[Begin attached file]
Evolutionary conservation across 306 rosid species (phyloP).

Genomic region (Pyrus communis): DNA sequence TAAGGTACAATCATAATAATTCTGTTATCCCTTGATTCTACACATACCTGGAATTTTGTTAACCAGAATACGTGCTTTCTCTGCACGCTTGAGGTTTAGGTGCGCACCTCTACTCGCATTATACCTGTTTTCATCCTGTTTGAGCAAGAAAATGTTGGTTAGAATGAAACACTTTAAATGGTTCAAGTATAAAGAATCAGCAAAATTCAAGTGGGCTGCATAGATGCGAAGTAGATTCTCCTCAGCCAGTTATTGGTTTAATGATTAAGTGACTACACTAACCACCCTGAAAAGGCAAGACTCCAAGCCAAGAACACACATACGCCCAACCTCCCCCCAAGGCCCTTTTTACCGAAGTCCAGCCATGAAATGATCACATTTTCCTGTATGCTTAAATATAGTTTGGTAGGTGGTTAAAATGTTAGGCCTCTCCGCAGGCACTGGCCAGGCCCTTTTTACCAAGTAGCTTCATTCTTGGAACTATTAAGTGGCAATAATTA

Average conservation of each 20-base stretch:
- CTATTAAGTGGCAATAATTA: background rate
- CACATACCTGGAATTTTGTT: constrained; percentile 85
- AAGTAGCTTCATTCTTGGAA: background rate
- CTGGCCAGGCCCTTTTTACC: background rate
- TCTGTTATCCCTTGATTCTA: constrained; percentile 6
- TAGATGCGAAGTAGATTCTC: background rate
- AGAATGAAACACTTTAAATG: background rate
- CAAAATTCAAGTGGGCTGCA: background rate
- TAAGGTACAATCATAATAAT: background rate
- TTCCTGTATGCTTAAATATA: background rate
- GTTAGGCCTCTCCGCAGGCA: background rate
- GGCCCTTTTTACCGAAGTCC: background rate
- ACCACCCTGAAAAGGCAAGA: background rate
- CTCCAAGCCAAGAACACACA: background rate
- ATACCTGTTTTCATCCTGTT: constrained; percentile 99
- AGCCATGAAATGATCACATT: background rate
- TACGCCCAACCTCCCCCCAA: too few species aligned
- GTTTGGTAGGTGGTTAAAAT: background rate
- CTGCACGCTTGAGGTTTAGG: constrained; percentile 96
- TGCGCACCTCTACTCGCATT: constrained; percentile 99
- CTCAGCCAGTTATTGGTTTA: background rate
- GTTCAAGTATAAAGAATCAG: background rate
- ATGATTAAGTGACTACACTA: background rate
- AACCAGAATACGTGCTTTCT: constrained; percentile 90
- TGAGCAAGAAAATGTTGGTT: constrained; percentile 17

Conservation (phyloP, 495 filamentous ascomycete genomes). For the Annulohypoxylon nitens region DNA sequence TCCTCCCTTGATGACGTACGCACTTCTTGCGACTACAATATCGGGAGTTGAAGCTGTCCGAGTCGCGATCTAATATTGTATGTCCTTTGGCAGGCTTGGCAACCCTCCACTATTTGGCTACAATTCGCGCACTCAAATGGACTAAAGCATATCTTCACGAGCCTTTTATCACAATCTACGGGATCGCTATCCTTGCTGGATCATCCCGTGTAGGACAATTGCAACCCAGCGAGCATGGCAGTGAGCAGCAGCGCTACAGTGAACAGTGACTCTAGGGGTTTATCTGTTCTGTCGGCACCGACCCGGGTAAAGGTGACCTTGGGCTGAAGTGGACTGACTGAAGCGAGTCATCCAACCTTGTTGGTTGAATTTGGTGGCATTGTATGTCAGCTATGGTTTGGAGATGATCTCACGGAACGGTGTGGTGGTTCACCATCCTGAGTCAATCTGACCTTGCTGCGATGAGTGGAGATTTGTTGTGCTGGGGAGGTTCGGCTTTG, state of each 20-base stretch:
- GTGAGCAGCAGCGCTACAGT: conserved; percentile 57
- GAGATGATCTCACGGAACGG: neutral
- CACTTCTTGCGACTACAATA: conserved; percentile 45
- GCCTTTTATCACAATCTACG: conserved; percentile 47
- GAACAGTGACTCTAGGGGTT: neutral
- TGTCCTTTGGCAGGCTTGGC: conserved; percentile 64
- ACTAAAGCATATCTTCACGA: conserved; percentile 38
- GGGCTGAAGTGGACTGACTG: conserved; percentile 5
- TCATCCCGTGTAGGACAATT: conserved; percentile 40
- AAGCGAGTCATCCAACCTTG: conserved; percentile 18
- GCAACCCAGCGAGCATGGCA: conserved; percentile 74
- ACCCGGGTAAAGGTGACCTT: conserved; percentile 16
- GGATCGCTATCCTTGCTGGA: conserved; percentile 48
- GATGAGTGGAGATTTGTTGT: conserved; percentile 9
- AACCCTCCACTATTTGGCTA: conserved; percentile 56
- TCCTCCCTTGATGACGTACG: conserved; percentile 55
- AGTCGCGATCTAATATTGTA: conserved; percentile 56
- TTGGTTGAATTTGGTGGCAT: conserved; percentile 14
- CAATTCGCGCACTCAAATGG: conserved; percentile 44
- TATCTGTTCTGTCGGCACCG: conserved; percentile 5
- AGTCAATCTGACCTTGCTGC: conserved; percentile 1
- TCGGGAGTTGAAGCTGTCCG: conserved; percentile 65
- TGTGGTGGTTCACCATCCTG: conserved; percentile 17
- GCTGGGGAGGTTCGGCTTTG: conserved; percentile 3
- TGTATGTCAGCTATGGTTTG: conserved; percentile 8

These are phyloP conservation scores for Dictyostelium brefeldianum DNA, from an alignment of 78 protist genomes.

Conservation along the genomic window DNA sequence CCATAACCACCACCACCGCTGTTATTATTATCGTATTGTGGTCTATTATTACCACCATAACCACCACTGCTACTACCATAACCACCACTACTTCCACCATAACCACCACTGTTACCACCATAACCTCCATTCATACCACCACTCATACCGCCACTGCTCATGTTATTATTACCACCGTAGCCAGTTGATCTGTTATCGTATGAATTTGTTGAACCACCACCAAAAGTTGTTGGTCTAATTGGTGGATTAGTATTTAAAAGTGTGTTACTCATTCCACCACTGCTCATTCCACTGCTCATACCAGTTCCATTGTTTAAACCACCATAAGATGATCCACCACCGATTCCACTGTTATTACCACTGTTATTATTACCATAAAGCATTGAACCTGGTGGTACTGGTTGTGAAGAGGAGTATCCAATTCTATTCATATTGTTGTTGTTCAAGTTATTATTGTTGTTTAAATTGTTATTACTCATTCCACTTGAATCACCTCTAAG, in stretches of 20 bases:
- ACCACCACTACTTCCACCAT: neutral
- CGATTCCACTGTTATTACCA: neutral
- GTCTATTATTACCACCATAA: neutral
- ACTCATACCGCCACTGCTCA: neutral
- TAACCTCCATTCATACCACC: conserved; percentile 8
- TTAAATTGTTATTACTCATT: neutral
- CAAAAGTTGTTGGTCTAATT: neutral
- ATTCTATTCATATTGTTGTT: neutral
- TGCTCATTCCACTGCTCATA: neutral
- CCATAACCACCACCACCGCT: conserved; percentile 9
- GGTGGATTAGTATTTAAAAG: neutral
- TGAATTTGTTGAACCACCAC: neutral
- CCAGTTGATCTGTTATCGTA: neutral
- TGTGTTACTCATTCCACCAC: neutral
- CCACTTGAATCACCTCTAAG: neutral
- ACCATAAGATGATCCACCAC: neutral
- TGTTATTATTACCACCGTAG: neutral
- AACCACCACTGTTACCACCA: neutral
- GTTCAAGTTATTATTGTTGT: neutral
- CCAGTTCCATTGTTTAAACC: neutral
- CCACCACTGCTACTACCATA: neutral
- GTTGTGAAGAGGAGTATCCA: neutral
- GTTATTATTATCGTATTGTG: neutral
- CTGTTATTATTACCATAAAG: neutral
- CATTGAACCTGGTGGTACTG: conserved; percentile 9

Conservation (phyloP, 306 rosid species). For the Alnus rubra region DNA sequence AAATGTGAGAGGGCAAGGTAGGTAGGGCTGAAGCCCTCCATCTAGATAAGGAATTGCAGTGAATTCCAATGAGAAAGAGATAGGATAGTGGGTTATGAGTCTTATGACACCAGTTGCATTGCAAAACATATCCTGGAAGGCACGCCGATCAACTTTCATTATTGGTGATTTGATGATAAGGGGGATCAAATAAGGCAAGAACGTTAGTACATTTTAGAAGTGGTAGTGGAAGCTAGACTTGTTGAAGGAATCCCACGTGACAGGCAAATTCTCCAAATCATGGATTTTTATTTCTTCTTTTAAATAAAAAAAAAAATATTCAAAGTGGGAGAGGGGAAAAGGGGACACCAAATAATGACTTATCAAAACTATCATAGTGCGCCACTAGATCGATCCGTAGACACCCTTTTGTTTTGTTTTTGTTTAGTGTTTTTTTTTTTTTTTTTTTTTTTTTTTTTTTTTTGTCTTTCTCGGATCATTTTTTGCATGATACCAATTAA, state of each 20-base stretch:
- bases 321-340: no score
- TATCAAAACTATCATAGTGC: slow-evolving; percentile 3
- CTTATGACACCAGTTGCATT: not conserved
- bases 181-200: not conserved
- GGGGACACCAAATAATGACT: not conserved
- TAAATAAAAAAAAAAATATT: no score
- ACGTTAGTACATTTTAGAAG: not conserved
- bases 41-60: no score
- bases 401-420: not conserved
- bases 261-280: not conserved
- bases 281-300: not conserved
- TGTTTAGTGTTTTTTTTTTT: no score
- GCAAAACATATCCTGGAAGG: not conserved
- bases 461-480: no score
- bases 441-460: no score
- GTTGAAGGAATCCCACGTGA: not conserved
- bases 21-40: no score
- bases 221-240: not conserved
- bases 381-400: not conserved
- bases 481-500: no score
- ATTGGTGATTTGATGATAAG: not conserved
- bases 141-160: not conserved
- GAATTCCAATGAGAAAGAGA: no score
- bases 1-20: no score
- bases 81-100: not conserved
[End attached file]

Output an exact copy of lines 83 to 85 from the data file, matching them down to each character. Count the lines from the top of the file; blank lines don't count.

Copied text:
- bases 321-340: no score
- TATCAAAACTATCATAGTGC: slow-evolving; percentile 3
- CTTATGACACCAGTTGCATT: not conserved